3. Judy Chicago’s talks about “being fathered” appears as a support system from her father in which he encouraged her to develop her own identity. He taught her all he could beyond the stereotypes of what it meant to be a “girl” thus giving her the ability to question the barriers around her. As a labor organizer and Marxist, he was fighting for equity and this same ideology influenced his parenting style and fostered feminist thoughts for Judy Chicago.
    In regard to the course “Home Economics,” the main problems I find in the program is the absence of male students and the lack of financial training. As someone who constantly seeks out information surrounding real world life, this type of course is essential to developing into an independent though its marketing at the time focused on molding the perfect housewife. Through the inclusion of these two factors, the course could cater to these real-world skills many people my age need. When discussing this course with my grandmother and my mother, the class served as a breeding program to introduce propaganda supporting the nuclear family among many other traditional conservative ideals. With the inclusion of more skill-based activities, finance training, and a non-gendered approach, “Home Economics” would be a suitable addition to the education program.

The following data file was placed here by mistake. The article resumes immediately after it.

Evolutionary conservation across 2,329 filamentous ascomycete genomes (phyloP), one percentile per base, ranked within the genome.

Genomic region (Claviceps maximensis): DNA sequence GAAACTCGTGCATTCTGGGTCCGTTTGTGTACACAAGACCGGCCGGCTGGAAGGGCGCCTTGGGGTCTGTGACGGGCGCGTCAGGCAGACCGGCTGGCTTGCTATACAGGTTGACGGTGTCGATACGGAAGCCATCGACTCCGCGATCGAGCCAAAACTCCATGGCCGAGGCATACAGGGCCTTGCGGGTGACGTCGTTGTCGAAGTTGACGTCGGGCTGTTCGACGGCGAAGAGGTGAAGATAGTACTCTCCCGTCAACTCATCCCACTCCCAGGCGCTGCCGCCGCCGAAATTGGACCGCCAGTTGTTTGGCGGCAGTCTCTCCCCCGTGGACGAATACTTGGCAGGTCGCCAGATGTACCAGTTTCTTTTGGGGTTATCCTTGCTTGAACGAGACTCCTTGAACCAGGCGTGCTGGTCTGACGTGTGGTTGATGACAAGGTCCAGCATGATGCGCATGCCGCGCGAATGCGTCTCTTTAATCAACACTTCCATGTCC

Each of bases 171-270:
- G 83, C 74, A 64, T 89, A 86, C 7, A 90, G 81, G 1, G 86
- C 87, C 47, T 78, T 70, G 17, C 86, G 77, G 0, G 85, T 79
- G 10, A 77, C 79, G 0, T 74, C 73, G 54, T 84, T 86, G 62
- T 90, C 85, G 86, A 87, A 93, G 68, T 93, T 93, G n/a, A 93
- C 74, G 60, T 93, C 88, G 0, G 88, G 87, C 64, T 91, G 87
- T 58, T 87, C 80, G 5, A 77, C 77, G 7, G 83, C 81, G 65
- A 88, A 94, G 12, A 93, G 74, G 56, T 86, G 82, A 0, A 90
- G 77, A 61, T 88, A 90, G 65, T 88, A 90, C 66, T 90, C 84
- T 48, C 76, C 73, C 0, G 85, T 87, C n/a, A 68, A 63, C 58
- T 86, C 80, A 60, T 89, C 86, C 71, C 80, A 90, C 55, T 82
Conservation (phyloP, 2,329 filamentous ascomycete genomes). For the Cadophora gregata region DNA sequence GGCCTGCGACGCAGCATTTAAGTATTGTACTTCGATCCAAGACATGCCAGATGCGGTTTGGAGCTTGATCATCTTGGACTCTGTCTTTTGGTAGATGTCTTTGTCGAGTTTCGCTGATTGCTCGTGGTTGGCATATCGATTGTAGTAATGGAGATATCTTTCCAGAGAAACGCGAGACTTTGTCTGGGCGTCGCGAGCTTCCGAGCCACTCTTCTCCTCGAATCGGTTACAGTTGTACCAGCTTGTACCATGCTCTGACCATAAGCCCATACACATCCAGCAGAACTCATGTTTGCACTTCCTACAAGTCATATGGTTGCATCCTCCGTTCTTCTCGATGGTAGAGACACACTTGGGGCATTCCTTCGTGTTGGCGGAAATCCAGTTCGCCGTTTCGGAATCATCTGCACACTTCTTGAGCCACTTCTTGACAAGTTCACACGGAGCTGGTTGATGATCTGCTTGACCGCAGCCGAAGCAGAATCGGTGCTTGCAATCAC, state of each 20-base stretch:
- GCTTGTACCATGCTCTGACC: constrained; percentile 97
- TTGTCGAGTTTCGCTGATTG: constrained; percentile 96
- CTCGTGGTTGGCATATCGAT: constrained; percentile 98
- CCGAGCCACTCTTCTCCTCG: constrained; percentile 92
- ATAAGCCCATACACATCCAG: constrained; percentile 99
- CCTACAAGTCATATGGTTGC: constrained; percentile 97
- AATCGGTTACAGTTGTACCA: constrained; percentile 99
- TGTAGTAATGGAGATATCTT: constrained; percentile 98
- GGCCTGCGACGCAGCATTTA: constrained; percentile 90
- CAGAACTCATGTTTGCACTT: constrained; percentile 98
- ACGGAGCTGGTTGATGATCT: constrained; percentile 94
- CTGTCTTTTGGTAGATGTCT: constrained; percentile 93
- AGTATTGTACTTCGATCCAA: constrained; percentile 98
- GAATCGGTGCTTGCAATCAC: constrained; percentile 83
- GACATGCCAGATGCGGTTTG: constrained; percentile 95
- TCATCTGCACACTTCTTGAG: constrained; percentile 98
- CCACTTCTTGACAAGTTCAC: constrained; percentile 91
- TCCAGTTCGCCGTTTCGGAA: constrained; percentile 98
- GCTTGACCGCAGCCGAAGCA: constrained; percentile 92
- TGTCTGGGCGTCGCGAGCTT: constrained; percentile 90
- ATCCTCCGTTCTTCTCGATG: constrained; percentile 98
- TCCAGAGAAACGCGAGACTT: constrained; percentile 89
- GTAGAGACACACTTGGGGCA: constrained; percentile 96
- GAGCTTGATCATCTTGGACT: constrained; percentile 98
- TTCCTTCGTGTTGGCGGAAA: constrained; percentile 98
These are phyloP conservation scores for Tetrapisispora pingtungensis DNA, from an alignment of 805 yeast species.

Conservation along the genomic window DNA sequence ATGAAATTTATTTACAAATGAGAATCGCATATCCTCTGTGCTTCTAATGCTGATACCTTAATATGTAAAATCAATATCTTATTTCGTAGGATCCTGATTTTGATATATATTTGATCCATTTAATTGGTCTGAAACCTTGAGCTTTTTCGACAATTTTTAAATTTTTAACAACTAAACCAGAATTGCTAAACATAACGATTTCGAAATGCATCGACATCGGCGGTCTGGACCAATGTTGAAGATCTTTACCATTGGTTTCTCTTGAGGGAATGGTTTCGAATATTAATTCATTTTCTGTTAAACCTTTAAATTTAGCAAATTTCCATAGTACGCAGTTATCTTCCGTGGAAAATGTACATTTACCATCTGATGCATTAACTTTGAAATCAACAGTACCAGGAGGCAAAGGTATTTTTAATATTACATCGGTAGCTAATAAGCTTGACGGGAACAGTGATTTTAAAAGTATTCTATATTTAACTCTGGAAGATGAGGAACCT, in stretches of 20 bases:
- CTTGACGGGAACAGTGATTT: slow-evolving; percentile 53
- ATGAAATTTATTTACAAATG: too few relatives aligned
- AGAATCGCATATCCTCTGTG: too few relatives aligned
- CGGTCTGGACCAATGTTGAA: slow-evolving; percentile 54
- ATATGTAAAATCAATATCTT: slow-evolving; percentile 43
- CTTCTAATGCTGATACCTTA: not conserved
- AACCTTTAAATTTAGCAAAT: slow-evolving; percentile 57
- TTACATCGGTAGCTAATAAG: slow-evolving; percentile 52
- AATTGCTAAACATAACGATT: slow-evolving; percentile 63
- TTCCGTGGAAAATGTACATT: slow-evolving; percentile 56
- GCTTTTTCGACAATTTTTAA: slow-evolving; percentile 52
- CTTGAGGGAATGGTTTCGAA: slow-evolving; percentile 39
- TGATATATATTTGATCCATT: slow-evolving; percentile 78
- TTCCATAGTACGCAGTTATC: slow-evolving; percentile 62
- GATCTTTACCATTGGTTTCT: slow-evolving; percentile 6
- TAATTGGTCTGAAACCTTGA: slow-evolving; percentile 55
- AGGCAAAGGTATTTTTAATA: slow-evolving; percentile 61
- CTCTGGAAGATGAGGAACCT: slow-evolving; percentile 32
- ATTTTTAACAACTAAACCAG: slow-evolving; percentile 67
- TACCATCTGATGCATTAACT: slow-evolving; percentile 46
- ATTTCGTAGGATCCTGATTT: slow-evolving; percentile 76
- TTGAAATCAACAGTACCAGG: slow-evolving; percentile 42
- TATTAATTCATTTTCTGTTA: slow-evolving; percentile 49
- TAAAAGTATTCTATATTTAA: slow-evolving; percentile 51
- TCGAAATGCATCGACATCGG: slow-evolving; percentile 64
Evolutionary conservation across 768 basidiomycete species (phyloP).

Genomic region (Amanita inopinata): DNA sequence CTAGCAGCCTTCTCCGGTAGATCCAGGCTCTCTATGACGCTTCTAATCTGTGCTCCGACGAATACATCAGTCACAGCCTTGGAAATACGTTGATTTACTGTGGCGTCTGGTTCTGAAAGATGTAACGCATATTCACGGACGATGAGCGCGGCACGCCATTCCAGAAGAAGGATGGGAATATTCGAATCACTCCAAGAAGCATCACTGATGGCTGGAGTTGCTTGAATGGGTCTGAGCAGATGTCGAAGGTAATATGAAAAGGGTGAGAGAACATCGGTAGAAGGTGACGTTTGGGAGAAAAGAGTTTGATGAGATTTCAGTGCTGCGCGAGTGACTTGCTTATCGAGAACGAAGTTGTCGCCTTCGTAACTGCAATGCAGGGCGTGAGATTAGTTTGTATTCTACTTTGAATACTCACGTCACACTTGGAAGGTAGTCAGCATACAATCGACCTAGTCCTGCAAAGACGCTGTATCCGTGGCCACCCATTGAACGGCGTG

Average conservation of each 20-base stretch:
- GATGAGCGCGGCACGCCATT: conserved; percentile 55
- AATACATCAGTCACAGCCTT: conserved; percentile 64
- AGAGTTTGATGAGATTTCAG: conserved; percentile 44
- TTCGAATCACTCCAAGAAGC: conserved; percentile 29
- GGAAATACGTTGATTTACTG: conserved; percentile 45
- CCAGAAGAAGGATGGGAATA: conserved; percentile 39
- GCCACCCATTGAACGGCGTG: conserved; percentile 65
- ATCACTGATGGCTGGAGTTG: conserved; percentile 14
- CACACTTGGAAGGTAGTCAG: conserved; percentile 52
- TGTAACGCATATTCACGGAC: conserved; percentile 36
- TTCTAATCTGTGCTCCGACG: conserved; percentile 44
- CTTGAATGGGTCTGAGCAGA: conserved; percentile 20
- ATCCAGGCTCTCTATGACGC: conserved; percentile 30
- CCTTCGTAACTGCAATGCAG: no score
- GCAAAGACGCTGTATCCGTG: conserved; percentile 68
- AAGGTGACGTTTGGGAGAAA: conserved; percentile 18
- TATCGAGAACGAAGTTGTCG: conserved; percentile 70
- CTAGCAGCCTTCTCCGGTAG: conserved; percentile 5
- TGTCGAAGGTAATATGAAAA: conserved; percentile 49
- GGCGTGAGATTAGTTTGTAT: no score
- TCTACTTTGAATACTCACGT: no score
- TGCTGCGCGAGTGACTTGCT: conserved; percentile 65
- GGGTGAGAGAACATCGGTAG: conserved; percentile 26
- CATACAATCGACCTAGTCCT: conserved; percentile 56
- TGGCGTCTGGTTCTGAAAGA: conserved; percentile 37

Looks have always mattered, with emphasis on women’s appearance, though people avoid pointing it out. It tends to be a subconscious thought as judgement occurs off of looks and the media emphasizes it, yet many people avoid gesturing to it as a negative (e.g.- pretty privilege).
    Today many women are not focused on establishing families but rather on careers, but I often experience being taught to be “sweet” and a “young lady,” though it might stem from other reasons. As someone who often questions their gender, I have been approached by many of the conservative or older community around me in order to offer “advice” on how to succeed in life which more than often holds a basis in being “female.” This clarity of femininity is regarded as a way to easily move through life within the gender binary, but I am still encouraged to be an independent female. Stable careers are the expected outcome for my own future and the concept of a housewife is extremely discouraged, even shamed. For me, this progressive statement of “female independence” within many feminist chants has turned into a double-edged sword as I can be successful but have to be considered a lady.